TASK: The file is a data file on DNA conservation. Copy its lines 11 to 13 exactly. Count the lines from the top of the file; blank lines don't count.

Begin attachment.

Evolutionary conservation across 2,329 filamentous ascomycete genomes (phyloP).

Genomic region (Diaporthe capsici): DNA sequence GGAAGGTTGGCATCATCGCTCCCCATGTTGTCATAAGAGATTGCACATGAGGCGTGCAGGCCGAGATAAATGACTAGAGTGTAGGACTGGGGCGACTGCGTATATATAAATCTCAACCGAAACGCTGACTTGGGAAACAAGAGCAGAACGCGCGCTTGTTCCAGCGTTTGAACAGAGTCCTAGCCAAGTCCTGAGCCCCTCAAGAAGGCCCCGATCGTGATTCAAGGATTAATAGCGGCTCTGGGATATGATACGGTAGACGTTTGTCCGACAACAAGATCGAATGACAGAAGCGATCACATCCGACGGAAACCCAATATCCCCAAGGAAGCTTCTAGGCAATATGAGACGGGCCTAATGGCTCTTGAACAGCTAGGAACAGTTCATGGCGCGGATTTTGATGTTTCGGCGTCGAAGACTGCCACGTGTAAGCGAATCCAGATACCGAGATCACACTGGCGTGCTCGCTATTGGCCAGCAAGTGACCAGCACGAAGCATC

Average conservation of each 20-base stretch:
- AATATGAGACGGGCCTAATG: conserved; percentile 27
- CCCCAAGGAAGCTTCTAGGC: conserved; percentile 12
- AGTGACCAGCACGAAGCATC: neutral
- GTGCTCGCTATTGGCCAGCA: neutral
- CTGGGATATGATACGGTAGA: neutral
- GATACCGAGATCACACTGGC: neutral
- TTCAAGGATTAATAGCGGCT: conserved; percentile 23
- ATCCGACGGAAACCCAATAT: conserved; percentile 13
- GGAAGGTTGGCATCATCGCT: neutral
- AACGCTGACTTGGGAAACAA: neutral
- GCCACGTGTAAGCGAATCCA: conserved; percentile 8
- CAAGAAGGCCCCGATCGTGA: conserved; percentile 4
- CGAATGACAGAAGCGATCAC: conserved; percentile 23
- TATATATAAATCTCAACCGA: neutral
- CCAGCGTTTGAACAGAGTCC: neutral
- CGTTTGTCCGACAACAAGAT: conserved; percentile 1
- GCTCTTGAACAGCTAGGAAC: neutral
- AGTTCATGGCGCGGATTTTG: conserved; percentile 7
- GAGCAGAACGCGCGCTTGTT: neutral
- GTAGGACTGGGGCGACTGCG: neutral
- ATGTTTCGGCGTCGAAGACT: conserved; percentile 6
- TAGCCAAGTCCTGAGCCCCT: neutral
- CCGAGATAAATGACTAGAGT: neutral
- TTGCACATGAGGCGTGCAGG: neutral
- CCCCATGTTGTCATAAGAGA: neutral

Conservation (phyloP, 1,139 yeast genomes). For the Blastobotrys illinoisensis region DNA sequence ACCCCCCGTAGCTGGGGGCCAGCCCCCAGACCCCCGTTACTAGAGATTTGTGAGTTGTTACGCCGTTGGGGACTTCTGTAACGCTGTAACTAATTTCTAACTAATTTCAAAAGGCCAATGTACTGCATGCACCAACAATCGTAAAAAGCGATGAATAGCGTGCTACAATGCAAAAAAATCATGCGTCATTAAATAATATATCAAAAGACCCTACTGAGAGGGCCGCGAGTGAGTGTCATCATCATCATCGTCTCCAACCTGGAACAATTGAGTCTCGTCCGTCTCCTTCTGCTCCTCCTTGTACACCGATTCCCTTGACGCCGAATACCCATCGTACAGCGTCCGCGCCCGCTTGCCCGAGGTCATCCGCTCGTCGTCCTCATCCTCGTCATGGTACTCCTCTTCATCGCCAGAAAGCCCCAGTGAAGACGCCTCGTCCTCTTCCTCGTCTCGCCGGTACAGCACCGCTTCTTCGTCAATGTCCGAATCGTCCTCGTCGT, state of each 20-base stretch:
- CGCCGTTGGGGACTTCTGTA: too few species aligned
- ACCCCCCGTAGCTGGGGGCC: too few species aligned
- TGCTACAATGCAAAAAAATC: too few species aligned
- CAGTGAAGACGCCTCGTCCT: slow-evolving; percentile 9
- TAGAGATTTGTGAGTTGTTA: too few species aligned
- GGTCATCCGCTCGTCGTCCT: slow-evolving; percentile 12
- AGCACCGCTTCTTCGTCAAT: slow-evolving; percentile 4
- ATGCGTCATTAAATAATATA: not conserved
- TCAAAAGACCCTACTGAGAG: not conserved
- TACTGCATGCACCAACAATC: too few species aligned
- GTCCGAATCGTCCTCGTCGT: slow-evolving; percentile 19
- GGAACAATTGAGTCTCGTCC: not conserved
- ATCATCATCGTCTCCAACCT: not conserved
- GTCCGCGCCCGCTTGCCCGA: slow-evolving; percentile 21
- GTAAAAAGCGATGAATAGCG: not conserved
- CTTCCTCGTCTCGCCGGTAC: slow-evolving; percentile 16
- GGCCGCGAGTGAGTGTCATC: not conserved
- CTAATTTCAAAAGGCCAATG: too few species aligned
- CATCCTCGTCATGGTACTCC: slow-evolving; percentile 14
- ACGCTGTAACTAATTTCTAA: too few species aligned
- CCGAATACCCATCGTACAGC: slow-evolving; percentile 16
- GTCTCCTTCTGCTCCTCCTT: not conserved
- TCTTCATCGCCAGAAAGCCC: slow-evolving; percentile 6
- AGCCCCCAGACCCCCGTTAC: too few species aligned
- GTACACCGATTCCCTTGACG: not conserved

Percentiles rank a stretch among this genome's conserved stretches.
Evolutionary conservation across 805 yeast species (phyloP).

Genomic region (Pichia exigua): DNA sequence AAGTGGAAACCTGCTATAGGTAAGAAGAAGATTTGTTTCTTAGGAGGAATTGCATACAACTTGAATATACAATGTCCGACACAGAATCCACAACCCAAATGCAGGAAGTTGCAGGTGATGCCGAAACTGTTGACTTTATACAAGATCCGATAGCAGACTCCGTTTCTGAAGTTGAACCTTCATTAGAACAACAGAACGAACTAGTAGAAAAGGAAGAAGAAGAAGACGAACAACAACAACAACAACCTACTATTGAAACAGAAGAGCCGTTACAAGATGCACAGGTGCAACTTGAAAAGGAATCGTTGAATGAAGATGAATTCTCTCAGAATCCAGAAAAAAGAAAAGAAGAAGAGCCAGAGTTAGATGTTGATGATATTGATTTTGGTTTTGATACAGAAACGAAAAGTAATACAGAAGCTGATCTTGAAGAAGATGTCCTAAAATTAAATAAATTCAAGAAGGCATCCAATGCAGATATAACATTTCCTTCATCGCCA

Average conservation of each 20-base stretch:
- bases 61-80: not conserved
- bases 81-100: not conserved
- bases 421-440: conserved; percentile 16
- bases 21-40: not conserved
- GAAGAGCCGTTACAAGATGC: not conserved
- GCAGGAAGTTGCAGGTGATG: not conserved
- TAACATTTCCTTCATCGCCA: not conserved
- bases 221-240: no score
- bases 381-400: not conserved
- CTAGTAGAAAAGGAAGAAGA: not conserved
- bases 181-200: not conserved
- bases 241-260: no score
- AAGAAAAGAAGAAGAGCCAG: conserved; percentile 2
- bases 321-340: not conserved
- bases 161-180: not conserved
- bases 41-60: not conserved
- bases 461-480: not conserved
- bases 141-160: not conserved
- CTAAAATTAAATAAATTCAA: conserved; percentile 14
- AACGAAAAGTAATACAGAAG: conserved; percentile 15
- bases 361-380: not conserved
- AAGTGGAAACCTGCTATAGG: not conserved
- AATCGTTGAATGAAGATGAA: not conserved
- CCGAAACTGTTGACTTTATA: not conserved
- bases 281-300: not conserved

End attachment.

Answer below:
- ATCCGACGGAAACCCAATAT: conserved; percentile 13
- GGAAGGTTGGCATCATCGCT: neutral
- AACGCTGACTTGGGAAACAA: neutral